Fig. 1

Schema of the pelvic lymphatic drainage pathways from the uterus. The pelvic lymphatic drainage system from the uterus comprises the upper (yellow arrows) and lower (green arrows) paracervical pathways. The lower paracervical pathway includes the cardinal ligament, internal iliac, presacral, and internal common iliac nodes. UPP, upper paracervical pathway; LPP, lower paracervical pathway; ICIN, internal common iliac nodes; PSN, presacral nodes; IIN, internal iliac nodes; CLN, cardinal ligament nodes.

The extent of lymphadenectomy often reflects the surgeons’ preferences based on their personal experiences [7]. Lymph node dissection of the LPP requires higher surgical skills because it is performed in the deep and narrow pelvic space. Furthermore, the procedure is limited anatomically by the pelvic cavity due to the central presence of the rectum. Thus, it is difficult to secure a space and dissect the vessels while preserving the nerves on the pelvic floor (Fig. 2). Therefore, surgical approaches are needed that allow complete pelvic lymph node dissection of the LPP.

Fig. 2

Schema of the pelvic fascia and nerves around the rectum.

Because the pelvic fascia, nerves around the rectum in the pelvic floor, and lymph nodes of the LPP need to be dissected in this limited space, particular attention should be given to preserving the hypogastric and inferior hypogastric plexus attached to the prehypogastric nerve fascia. It is also important to avoid damaging the vascular structures, such as the internal iliac vessels and deep uterine veins (Fig. 2). To address these problems, a surgical technique involving rectal mobilization was developed for laparoscopic pelvic lymph node resection of the LPP. This study demonstrated this rectal mobilization for laparoscopic complete pelvic lymph node dissection of the LPP in patients with uterine cancer.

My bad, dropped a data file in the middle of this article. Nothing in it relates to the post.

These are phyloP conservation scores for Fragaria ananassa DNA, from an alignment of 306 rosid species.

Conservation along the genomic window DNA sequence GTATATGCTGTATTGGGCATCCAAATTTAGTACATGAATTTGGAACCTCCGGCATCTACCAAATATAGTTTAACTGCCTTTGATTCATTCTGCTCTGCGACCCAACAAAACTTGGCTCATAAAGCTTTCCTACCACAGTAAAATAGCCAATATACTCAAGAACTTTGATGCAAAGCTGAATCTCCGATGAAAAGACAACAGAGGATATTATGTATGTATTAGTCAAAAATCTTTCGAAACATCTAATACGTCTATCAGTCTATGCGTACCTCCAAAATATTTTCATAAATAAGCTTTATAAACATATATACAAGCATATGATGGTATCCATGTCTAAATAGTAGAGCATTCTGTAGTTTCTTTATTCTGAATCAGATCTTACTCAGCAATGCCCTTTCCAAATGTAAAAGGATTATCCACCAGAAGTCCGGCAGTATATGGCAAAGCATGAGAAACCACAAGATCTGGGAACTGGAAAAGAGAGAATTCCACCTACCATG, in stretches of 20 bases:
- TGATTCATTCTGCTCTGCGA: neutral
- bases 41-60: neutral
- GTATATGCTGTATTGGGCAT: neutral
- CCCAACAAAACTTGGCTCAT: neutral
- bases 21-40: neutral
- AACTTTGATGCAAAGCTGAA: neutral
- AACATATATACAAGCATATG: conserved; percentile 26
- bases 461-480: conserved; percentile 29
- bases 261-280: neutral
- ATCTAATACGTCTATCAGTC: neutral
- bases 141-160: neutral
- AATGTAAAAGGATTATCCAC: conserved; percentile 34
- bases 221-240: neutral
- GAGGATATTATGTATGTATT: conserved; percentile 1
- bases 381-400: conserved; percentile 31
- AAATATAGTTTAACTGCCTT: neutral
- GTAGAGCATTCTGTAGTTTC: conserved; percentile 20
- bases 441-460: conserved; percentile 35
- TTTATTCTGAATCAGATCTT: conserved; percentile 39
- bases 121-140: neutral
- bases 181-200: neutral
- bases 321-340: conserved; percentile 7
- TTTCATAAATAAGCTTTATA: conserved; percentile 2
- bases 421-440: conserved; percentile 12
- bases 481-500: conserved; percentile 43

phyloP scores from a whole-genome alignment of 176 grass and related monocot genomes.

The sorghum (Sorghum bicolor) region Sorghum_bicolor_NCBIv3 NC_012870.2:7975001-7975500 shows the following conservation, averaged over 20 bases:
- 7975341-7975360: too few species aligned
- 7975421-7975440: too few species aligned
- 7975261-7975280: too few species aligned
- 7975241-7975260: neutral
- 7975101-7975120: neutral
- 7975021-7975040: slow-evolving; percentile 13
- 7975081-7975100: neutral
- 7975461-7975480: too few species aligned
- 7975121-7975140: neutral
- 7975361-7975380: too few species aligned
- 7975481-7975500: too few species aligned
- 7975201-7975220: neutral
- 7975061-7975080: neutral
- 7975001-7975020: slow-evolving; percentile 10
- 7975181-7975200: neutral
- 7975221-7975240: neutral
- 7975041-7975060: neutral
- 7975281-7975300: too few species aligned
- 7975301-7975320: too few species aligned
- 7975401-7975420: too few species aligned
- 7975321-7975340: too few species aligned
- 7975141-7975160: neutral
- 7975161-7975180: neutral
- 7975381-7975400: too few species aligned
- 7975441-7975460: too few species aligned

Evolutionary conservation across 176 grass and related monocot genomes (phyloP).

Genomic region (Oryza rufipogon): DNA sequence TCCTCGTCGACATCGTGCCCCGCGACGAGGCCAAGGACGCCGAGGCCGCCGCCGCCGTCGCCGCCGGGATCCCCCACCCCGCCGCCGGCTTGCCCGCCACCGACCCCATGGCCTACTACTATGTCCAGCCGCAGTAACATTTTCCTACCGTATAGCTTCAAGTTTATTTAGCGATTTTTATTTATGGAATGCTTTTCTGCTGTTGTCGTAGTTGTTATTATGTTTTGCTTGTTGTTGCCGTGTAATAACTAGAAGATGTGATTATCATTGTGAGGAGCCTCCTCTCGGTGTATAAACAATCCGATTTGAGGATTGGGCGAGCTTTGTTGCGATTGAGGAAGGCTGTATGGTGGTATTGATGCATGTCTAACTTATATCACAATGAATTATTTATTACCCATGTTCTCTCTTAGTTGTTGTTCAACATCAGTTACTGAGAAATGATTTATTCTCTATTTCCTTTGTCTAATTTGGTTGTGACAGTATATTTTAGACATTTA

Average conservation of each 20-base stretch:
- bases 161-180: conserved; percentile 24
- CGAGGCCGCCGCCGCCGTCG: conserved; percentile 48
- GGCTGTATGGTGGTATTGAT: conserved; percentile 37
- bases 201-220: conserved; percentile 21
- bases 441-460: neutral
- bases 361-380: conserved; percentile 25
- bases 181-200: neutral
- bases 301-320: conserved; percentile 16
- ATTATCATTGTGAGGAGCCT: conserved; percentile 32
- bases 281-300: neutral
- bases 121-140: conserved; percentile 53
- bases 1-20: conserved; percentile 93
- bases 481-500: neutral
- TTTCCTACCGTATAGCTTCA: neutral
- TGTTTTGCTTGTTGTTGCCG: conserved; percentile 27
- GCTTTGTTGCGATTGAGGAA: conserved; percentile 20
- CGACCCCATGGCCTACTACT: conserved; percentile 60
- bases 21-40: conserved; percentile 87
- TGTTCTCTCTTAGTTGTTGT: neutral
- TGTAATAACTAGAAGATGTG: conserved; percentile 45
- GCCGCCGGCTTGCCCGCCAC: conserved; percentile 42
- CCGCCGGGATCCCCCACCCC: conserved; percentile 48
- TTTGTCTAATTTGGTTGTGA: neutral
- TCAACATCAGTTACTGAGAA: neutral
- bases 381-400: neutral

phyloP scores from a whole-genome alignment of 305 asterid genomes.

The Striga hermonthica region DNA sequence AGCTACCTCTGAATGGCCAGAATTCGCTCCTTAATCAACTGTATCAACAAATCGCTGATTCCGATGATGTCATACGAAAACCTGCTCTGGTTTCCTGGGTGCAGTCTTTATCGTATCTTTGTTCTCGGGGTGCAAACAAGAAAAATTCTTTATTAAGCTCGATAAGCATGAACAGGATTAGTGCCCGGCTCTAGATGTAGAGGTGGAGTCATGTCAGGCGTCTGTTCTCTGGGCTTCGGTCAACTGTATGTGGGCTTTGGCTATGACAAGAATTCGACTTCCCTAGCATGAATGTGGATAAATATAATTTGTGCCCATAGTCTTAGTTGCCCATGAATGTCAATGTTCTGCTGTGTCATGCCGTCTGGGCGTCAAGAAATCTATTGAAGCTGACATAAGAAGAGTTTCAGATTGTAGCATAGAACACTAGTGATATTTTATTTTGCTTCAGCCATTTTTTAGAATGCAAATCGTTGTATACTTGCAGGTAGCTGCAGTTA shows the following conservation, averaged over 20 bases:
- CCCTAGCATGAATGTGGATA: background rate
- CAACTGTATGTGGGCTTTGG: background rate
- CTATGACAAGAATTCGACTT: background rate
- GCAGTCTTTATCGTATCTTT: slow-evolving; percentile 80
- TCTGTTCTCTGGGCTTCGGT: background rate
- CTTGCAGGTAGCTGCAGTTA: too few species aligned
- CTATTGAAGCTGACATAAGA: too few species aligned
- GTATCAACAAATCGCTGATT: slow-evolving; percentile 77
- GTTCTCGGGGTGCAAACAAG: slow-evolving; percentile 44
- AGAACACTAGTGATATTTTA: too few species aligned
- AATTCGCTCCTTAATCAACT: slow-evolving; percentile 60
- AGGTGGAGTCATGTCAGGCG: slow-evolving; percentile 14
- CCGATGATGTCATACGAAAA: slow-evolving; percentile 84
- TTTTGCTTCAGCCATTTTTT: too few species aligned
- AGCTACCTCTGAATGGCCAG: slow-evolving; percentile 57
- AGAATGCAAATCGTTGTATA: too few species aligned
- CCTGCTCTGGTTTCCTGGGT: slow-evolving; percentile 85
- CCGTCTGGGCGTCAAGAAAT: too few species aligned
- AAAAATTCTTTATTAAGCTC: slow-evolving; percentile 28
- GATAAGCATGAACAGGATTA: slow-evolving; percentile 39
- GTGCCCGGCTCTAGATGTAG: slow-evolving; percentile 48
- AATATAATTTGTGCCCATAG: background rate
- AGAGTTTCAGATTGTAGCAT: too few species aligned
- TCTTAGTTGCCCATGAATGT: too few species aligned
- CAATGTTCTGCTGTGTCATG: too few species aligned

Rectal mobilization was performed before complete laparoscopic lymph node dissection. After cutting the round ligament, the retroperitoneal and Latzko’s pararectal spaces were widely opened between the internal iliac vessels and prehypogastric nerve fascia. The rectum was gradually mobilized by pulling it upwards (Fig. 3A, B). Subsequently, the connective tissue between the presacral and prehypogastric nerve fascia was dissected bilaterally, allowing ventral elevation of the rectum. These procedures created an open space in the pelvic floor, allowing visualization of the hypogastric nerve, pelvic splanchnic nerve, inferior hypogastric plexus, and lymph nodes of the LPP (Fig. 3C, D). Complete lymph node dissection of the LPP was then performed.

Fig. 3